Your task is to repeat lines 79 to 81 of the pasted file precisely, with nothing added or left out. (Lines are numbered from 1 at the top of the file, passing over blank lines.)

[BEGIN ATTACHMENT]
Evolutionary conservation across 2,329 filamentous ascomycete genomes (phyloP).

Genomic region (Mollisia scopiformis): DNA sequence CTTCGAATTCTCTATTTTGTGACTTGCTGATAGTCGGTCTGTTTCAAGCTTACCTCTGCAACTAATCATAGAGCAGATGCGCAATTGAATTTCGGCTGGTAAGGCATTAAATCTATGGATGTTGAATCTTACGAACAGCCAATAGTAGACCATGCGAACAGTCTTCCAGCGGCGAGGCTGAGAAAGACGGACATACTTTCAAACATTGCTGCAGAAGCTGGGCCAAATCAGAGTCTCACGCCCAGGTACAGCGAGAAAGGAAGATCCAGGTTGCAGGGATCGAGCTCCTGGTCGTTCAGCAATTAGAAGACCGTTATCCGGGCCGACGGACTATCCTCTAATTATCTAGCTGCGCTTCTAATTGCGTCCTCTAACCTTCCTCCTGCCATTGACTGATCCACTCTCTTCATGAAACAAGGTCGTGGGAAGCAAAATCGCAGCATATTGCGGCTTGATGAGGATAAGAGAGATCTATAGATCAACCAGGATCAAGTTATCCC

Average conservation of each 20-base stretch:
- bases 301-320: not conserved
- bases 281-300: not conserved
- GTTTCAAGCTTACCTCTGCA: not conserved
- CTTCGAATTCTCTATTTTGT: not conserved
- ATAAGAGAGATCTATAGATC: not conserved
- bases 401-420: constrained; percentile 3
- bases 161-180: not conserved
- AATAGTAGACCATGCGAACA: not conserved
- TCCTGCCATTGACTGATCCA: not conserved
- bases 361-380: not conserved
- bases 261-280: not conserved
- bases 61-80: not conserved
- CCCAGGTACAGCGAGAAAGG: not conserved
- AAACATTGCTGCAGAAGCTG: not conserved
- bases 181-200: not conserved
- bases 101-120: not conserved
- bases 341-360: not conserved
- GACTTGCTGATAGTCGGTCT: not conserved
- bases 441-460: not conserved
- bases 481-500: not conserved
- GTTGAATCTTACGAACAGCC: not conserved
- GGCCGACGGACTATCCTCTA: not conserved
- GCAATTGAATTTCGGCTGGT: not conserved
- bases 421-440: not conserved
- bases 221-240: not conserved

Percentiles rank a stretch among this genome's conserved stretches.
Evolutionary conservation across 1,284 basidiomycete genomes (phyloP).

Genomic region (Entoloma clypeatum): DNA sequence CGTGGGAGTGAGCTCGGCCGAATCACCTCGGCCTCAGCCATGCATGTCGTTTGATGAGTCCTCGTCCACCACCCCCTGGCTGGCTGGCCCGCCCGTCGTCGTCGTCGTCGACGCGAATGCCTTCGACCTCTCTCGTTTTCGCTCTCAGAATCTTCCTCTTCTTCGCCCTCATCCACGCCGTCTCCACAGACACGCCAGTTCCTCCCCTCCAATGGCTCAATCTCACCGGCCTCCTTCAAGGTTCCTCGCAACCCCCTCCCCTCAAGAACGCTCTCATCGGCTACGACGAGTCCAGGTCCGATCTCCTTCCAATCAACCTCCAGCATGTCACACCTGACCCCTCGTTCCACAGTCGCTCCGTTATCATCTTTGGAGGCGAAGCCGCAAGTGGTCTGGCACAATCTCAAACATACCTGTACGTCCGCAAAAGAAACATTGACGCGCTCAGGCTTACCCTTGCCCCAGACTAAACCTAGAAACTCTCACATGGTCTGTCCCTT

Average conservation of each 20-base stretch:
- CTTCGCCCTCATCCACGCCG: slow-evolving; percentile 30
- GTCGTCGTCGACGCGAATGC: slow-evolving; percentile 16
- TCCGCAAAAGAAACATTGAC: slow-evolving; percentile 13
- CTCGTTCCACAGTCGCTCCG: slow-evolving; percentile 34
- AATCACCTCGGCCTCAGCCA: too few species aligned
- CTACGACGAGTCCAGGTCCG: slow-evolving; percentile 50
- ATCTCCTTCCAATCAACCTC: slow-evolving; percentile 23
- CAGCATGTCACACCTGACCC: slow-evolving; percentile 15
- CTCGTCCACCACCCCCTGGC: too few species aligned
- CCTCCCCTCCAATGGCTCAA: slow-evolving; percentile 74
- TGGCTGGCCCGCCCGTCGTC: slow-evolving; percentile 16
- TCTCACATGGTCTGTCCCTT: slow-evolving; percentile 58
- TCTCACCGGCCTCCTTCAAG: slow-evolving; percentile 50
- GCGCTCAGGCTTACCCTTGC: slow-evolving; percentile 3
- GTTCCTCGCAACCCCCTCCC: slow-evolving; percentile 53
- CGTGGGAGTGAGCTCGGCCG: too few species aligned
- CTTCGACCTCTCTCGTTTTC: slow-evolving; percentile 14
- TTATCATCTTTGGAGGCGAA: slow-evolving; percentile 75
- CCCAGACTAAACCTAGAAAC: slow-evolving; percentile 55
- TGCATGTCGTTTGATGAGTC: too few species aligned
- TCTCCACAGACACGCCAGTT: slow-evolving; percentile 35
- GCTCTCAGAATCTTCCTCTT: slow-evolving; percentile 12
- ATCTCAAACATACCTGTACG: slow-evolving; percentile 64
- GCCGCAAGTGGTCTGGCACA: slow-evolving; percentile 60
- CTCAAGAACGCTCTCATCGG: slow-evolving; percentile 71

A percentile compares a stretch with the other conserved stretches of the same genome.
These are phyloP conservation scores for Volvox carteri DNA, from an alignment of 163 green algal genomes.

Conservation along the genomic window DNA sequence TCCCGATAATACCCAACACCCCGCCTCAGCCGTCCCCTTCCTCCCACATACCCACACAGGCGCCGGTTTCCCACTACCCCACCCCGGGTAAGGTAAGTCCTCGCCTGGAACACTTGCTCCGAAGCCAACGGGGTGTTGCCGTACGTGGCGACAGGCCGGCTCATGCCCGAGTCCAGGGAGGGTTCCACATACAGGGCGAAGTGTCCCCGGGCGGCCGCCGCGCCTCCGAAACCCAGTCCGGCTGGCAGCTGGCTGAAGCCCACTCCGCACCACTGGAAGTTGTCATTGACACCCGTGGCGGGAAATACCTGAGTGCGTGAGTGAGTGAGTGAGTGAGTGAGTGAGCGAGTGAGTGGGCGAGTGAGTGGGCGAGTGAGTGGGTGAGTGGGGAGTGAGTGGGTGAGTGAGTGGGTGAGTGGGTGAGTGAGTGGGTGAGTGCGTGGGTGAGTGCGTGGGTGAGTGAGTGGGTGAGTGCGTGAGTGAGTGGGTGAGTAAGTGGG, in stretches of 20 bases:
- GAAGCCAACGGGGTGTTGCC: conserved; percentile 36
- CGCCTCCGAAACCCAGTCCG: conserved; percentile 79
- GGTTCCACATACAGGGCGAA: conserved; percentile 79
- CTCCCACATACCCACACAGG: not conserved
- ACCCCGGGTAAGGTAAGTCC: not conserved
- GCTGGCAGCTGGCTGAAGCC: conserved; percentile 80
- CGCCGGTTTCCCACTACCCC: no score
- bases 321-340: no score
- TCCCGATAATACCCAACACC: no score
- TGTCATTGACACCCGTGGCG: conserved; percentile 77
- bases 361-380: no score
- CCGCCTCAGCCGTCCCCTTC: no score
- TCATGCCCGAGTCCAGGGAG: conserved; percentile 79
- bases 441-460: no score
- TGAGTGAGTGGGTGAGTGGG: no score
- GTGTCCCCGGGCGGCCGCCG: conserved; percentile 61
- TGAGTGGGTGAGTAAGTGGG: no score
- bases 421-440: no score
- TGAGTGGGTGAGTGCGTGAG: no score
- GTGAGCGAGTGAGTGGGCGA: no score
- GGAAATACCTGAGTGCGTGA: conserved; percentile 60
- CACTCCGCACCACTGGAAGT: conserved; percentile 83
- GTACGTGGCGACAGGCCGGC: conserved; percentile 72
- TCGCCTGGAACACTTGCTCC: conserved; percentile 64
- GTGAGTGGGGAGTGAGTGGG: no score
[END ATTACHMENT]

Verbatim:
- TGAGTGGGTGAGTGCGTGAG: no score
- GTGAGCGAGTGAGTGGGCGA: no score
- GGAAATACCTGAGTGCGTGA: conserved; percentile 60